Uttaraa drew the fabric of her sari over the head and quickened her pace as she headed down the hallway. Opulent tapestries and murals hung from the walls, but she couldn’t spare a moment to take a look.
The Kauravas had come to Matsya. Her brother was going. Her father was going. All of her uncles, her mother’s brothers were going. The whole kingdom was rushing about in a tizzy, frantically stockpiling armor and weapons. In the fifteen minutes that she’d been walking down the hallway, no one had stopped to say a word, or even listen to one.
Uttaraa wanted to fight. As a child, she and her brother Uttar had sparred in the palace playgrounds, with wooden sticks. Back then, the rules hadn’t been so rigid. If children wanted to play, they could. She remembered bursts of tinkling laughter, and the occasional exclamation as one of them managed to get in a hit.
And she knew her brother. He was – well, there really wasn’t any other way to say it – a bit of a coward. Uttaraa loved her brother; don’t let there be any mistake about that. He was an excellent statesman and orator, and had provided an able substitute for her father on the rare occasions that he had been unwell. But his skills lay in the court, not on the battlefield. He’d trained, to be sure. His entire childhood had been filled with multiple teachers, who had all instructed him in the various arts of warfare. But he’d never practiced them before on real people. And straw dummies weren’t the same thing.
Somehow, Uttaraa knew that at the crucial moment, her brother would turn around on his tail and flee. She just wished her father would offer her the opportunity. Ever since her education had been diverted to more ‘appropriate’ subjects, she’d snuck out at night and met with Uttar, who had offered to show her what he had learnt that day. His memory left something to be desired, but he had been a good teacher, yet another skill that belonged in the courtroom.
Uttaraa took a sharp turn into her chambers. Brihannala, her dance and music teacher was waiting for her along with her friends and ladies-in-waiting, one of them holding a tray filled with all the items necessary for the appropriate sendoff that awaited King Virata and Prince Uttar.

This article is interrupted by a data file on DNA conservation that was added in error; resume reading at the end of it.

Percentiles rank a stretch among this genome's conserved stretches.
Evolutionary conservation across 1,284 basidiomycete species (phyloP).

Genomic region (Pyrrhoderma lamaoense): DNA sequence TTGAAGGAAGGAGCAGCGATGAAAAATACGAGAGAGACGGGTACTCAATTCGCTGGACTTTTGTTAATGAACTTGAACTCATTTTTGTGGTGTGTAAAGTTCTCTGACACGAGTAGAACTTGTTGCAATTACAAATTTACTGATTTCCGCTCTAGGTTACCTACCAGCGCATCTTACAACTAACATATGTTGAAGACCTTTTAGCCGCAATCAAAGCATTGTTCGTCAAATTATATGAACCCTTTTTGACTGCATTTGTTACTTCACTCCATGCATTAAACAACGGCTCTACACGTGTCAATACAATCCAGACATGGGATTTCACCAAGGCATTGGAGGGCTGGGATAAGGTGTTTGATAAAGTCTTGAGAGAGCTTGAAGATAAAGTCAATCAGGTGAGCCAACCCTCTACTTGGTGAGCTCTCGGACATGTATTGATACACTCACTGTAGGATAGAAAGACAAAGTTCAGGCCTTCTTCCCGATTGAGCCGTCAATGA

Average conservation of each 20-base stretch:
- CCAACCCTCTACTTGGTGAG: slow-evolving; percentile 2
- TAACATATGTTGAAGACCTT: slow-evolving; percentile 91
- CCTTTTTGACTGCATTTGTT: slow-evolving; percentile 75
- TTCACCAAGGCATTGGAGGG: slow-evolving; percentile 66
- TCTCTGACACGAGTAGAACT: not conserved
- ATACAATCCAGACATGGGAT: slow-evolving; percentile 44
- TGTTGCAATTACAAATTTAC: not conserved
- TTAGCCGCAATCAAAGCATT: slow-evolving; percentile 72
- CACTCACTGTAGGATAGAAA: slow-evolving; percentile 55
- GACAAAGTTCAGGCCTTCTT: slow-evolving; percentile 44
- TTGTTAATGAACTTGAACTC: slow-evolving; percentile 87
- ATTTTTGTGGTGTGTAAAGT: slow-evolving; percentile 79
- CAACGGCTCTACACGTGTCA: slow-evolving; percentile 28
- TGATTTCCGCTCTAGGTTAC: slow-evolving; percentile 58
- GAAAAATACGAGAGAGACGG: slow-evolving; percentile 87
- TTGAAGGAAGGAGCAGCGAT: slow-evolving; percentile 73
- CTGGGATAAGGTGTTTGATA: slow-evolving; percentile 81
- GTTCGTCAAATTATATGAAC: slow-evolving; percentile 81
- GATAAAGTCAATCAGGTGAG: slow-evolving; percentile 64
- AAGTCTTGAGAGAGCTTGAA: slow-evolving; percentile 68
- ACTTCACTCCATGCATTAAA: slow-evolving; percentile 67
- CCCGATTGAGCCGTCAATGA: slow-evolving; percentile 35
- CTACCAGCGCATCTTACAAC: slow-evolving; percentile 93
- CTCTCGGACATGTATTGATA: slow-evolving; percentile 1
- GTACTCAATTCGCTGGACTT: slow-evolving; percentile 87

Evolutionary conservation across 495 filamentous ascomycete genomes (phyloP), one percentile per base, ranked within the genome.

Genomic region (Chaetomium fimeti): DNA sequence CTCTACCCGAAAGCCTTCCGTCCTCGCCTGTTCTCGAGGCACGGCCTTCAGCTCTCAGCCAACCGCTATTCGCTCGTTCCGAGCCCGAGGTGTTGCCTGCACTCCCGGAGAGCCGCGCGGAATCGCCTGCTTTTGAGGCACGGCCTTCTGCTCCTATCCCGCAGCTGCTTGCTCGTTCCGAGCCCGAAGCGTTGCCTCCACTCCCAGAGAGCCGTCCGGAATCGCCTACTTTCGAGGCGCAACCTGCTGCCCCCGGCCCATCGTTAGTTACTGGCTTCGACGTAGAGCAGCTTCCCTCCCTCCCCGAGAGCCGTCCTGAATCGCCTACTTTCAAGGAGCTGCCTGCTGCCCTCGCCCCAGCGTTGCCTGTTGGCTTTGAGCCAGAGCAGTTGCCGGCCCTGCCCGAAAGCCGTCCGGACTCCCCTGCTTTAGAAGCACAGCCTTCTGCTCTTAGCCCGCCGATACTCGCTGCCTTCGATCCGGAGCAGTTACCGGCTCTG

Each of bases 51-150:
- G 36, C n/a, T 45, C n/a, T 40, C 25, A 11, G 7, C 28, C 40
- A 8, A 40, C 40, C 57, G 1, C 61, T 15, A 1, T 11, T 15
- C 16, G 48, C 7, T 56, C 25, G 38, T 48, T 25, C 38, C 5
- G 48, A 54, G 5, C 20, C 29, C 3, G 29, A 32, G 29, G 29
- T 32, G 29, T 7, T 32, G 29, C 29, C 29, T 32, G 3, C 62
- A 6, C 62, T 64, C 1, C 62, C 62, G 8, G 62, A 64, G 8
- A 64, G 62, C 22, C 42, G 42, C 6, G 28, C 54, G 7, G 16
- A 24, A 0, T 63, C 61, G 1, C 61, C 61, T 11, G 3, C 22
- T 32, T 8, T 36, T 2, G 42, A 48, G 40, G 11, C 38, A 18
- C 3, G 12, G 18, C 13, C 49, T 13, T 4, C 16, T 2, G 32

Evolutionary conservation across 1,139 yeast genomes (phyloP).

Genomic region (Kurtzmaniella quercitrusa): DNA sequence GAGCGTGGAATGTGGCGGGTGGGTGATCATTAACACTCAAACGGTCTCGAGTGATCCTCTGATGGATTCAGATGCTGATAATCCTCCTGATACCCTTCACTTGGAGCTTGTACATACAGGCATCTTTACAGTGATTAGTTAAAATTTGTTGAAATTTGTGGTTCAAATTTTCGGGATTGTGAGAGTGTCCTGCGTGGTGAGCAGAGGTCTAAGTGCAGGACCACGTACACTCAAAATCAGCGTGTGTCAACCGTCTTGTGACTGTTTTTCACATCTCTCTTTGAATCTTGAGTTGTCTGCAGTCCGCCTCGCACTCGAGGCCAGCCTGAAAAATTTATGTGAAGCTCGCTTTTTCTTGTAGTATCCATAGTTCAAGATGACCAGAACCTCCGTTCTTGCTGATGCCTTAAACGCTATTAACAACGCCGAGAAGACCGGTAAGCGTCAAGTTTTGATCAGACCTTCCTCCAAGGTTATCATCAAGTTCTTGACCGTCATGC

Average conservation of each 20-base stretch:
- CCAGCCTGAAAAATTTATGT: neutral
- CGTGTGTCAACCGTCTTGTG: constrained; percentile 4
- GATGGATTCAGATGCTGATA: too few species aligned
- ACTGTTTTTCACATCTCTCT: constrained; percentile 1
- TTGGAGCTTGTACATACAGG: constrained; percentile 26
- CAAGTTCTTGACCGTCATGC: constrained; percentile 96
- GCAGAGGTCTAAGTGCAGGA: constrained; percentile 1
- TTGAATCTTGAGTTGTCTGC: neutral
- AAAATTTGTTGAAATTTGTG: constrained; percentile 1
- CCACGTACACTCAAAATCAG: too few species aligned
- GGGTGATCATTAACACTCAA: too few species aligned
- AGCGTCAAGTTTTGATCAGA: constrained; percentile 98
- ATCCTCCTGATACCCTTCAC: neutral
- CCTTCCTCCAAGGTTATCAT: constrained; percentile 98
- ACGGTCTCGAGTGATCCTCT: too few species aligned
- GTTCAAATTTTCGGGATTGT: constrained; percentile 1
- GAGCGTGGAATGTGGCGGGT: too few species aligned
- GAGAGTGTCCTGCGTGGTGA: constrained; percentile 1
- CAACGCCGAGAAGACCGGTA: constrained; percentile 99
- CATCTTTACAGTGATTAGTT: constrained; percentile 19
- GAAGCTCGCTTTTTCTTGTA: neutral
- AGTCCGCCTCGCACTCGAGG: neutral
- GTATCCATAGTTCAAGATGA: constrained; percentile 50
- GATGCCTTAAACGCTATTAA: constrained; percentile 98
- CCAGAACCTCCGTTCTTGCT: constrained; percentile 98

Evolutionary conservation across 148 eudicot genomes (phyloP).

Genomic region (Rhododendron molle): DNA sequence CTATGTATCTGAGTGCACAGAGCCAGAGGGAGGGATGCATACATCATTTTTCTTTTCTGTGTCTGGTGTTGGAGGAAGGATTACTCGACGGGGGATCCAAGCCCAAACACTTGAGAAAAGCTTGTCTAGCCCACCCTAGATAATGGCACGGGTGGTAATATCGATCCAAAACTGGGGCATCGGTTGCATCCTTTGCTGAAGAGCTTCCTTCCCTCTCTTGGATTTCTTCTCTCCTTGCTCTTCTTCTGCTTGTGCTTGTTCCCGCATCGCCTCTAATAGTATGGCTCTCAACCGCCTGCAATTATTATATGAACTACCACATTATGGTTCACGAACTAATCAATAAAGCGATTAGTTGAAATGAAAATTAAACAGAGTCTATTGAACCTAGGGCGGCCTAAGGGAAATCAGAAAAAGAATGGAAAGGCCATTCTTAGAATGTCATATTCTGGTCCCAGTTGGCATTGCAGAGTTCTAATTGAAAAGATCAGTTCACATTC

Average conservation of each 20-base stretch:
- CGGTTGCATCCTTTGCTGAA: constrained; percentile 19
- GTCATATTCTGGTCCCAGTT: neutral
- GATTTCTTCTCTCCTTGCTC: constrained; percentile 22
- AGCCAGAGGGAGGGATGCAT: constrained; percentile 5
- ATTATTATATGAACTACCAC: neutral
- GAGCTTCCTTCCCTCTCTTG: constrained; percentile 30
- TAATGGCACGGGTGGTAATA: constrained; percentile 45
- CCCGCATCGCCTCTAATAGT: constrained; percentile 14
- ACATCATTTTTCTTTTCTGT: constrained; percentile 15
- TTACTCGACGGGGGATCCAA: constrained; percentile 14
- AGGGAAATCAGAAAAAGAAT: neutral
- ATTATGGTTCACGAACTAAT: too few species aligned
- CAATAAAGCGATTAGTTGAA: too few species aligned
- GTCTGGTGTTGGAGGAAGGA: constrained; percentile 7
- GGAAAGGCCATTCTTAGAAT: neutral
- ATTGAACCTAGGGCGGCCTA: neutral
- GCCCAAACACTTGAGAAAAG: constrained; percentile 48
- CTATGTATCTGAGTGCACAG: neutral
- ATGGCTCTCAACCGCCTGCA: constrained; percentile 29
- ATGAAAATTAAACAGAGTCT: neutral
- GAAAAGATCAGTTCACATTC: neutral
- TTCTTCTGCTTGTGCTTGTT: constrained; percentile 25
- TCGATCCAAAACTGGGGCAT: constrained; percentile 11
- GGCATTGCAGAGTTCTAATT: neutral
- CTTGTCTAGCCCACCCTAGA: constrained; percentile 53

Uttaraa offered a small smile and lifted the tray our of her friend’s hands. Brihannala smiled encouragingly at her, and so Uttaraa turned around and marched back out of the chamber, trying hard to keep her mind off what was to come.
Uttaraa grunted and yelled as she hefted the sword in the palace courtyard. It was lighter than the swords used by the menfolk and warriors, but Uttaraa still found it quite a task to lift it and direct it to where she wanted.
Practically all the members of the palace, including the cowherds and the cooks had left to fight in the war. Uttaraa didn’t understand. How could a cowherd have the training and ability to fight in a war against possibly the most powerful kingdom in all of Bharatvarsha? Her mind wandered back to her missing dance teacher.
Brihannala. She’d taught Uttaraa dance and music for over a year, but Uttaraa had always had the impression that there was an underlying power that lay beneath the seemingly innocent frame. Brihannala had a certain aura which did not match anything Uttaraa had ever known before, not even that of her father. It confused Uttaraa. She definitely wasn’t like anybody else she had ever known.
The sharpened steel cut through the dummy, which exploded straw all over the palace. Uttaraa dropped the sword onto the dusty ground and wiped her brow. After resting to catch her breath for a few minutes, she picked up and sheathed the sword before placing it back in the weapons rack so that it would not draw attention. Although after a war, that would presumably be the last thing on people’s mind assuming they even survived the evening. Another wave of fear wracked Uttaraa’s body as she imagined what Uttar would be going through. Paradoxically, imagining the battlefield also gave her a rush of adrenaline as she imagined maneuvering her bow – always her preferred weapon – from her chariot. Uttaraa turned and went in for a bath.
Conches sounded as Uttaraa emerged from her chambers, freshly clothed in a new sari. Hope filled her heart as the sound of the conches filled her ears, and she rushed down to the courtroom. She still couldn’t find Brihannala.
Shouts of joy were heard in increasing volume and frequency as Uttaraa made her way down to the courtroom. The battle-weary heroes who made up the nobility smiled awkwardly as they made their ways to their seats, remaining standing until the entry of their sovereign ruler, King Virata.